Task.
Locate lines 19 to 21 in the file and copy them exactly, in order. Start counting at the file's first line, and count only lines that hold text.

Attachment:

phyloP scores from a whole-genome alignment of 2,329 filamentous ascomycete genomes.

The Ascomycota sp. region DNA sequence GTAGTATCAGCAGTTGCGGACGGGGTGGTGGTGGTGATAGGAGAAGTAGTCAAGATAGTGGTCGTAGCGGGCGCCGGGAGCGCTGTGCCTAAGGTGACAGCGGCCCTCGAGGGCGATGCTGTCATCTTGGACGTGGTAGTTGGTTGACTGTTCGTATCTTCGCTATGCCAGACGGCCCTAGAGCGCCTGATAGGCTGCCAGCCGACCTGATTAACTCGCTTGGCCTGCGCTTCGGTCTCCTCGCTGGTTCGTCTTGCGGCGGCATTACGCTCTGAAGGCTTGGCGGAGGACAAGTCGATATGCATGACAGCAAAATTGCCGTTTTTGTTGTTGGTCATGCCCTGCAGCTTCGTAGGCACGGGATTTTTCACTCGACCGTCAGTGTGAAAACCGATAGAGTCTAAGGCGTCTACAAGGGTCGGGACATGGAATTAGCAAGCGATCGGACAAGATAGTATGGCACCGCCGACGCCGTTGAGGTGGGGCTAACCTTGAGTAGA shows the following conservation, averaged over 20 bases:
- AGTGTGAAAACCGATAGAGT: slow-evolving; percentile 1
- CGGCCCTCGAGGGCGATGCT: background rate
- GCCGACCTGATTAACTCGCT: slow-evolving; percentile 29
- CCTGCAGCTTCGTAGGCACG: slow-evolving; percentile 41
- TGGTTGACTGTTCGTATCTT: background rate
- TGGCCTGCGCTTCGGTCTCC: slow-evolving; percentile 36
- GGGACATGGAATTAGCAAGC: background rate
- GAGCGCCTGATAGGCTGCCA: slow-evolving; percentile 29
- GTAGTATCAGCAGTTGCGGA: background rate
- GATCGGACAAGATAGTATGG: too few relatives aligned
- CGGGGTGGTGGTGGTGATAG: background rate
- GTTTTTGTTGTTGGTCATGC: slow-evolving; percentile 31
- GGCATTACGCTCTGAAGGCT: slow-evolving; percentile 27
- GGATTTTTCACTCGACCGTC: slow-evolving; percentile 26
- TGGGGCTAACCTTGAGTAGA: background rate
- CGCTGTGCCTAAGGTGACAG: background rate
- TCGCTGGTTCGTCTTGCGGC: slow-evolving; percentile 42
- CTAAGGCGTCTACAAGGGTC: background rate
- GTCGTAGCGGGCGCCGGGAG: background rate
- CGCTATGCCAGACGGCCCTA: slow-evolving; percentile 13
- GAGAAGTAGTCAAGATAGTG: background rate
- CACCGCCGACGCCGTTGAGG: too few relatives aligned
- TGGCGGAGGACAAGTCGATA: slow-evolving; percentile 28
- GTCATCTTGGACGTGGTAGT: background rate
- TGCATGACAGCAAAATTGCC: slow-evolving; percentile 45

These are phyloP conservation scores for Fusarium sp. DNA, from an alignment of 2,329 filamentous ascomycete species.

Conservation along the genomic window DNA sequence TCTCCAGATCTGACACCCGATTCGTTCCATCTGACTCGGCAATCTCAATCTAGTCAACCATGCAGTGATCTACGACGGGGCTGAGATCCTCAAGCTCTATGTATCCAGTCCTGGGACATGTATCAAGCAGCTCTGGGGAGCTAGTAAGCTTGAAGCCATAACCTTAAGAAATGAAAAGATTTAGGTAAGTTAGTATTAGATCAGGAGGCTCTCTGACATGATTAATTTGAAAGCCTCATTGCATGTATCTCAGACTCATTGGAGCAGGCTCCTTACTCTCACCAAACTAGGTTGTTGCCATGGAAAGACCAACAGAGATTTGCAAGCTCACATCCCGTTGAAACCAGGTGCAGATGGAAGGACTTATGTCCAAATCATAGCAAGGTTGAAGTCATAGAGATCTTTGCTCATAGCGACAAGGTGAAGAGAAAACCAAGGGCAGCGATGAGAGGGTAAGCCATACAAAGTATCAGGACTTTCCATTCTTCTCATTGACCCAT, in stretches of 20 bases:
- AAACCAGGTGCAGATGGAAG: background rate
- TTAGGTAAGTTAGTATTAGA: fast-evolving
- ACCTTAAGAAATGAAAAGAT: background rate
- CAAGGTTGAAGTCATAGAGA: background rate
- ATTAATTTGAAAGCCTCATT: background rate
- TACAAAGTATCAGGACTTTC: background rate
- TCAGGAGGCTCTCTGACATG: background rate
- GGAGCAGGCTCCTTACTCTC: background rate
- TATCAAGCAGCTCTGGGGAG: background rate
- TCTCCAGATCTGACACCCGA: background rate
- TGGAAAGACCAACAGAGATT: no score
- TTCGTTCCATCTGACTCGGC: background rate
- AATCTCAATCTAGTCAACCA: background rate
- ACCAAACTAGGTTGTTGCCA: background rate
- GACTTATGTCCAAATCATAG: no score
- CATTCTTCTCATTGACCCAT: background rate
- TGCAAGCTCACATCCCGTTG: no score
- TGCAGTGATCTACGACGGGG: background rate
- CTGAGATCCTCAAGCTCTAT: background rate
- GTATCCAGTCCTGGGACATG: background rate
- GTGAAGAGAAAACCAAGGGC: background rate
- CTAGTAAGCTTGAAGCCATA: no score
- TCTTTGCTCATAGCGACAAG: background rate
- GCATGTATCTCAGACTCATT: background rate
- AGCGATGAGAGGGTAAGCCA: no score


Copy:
- TCGCTGGTTCGTCTTGCGGC: slow-evolving; percentile 42
- CTAAGGCGTCTACAAGGGTC: background rate
- GTCGTAGCGGGCGCCGGGAG: background rate